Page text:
I say that not because we're talking about a lot of money -- don't be too surprised if in the near future we hear about the first under-18 billionaire -- but because we're talking about foul language.
Now don't get me wrong. You could find language 10 times fouler on TV just about any night, or in a wide variety of PG-rated movies.
But in copy, the world is a little more conservative.
Uh... make that was a little more conservative.
My both-guns-blazing mentoring client, copywriter Vin Montello, recently wrote a sales letter with some pretty sassy language in it. The old rules of copy said, "don't cuss."
Vin thought that approach for this product and to this market - young people (20s - gen y) who have had it up to here with bogus claims about Internet marketing... and can be sold by straight, even crude, talk that acknowledges their frustration and offers a hard-core, no-punches-pulled alternative.
Before I give you the sales numbers on this letter (which pencils out at somewhere between half a million and three-quarters of a million dollars in four days), let me show you the first few paragraphs. The letter is no longer online, for an interesting reason I'll cover very soon. I got Vin to send me the code and I put up an image of the first version on my site. To see it, click here.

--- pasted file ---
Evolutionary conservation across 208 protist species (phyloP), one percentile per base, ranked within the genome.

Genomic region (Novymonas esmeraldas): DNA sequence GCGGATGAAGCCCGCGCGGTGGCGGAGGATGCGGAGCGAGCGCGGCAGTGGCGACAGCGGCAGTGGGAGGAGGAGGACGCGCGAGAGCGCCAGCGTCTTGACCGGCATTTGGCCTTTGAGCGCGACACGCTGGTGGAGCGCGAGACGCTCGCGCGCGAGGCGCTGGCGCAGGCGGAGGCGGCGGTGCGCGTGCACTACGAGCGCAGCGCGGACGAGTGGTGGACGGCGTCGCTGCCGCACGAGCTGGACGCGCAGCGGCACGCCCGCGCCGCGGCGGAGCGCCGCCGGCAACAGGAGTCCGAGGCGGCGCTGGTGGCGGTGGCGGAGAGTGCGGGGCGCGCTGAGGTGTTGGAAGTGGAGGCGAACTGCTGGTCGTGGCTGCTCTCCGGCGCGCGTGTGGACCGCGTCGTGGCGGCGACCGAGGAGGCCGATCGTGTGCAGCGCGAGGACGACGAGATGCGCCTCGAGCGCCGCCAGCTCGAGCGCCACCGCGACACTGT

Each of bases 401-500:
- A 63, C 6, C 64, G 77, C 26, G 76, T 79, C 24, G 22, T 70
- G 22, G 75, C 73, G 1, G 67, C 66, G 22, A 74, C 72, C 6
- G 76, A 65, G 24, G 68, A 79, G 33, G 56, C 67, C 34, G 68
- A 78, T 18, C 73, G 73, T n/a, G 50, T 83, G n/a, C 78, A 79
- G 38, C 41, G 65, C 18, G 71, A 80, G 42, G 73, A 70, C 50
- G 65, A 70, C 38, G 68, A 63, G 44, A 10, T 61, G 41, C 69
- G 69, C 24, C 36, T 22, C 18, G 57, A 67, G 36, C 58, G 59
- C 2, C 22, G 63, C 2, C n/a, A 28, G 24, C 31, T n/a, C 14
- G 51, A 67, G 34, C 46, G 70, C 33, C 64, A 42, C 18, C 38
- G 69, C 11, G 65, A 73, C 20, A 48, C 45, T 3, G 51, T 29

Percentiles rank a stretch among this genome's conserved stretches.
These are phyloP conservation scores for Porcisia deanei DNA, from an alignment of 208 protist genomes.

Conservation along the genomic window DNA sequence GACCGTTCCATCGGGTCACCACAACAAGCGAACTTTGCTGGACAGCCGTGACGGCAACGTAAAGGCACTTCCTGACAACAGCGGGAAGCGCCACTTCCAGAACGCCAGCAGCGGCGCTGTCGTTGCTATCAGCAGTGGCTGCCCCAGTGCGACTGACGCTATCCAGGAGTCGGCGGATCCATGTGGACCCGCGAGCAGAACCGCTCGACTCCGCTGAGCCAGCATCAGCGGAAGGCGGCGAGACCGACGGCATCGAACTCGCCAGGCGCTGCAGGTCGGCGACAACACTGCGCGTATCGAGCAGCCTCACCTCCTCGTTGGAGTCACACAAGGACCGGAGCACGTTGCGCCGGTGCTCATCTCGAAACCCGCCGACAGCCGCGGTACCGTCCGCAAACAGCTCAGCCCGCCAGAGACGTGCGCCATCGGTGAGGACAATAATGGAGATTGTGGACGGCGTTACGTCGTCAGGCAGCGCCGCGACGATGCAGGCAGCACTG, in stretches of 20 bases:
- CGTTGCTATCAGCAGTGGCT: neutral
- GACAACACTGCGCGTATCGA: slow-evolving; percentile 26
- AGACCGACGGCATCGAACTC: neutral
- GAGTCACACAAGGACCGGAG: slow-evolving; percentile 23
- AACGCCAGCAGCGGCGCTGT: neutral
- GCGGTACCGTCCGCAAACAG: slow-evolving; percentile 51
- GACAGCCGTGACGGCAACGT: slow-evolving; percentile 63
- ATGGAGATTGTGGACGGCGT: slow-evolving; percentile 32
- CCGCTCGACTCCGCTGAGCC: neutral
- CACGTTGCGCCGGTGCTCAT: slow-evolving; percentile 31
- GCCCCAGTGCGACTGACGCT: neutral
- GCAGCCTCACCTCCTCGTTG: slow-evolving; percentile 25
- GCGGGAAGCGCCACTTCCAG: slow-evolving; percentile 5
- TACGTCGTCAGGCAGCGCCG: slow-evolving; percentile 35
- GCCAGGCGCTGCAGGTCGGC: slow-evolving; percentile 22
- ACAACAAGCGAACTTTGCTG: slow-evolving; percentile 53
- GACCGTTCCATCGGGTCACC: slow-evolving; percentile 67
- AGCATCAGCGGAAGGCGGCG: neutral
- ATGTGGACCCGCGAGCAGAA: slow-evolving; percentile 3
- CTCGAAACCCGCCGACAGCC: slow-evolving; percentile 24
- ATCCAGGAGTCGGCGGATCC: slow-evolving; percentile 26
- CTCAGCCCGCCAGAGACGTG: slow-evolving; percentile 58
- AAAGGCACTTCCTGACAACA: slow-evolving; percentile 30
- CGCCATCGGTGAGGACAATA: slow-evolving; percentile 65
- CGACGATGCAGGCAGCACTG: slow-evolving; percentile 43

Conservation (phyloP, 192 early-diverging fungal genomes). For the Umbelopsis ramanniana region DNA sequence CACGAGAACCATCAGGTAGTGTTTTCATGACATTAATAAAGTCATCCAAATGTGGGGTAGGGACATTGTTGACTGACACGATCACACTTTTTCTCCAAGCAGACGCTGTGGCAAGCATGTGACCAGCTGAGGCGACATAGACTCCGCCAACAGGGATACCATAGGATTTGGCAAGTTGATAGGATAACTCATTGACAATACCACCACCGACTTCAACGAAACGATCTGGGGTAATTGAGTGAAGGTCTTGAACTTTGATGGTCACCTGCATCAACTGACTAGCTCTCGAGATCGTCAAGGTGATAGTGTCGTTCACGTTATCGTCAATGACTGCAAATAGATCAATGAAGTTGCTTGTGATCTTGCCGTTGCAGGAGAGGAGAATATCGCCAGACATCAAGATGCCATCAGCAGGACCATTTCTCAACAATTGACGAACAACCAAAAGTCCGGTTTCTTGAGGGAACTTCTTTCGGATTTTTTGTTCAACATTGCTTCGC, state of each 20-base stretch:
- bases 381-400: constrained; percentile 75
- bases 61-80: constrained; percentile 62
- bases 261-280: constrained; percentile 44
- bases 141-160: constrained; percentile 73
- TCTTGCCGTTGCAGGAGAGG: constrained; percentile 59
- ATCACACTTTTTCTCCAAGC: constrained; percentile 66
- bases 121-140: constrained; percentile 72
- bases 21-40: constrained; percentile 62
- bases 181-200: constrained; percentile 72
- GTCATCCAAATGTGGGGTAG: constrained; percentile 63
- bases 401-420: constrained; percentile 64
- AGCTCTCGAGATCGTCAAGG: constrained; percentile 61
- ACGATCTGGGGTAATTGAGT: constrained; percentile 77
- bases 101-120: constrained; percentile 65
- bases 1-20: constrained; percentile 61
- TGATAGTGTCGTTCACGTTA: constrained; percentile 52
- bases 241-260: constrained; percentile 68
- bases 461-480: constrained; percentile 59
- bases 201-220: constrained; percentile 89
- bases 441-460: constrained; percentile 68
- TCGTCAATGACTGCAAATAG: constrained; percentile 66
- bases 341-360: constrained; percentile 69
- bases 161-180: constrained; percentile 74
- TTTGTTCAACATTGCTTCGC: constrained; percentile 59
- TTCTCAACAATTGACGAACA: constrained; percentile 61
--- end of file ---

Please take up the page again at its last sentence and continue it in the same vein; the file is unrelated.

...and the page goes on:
The first version of this letter went to a house list. "1000 sales in 90 minutes," Vin writes in an email. "Somewhere between 4000 and 5000 in 4 days."
The product was $77. There was an upsell for $67 additional, and more than 50% of buyers opted for the upsell.
Now, here's the kicker...
The blue-nose censor in this drama turns out to be my old friend Clickbank. (I say "old friend" because I've made enough from Clickbank to buy a small house... though not in San Francisco!)
What happened was when Clickbank saw words like "bullsh*t" and phrases like "make Google your b*tch," they wagged their corporate finger and said, "no, no, no."
Something about this letter didn't pass their standards. So Vin's client dutifully made the required alterations and got the letter approved. It is still making handsome heaps of money today.
You can see the revised, "cleaned up" version at www.projectblackmask.com
A question to think about: Will this work for your market? Probably not. But I think the important point is that while the essence of human nature changes very little over time, rules and assumptions about what works in copy are changing all the time. Keep your eyes open and your ear to the ground.
Publisher, World Copywriting Newsletter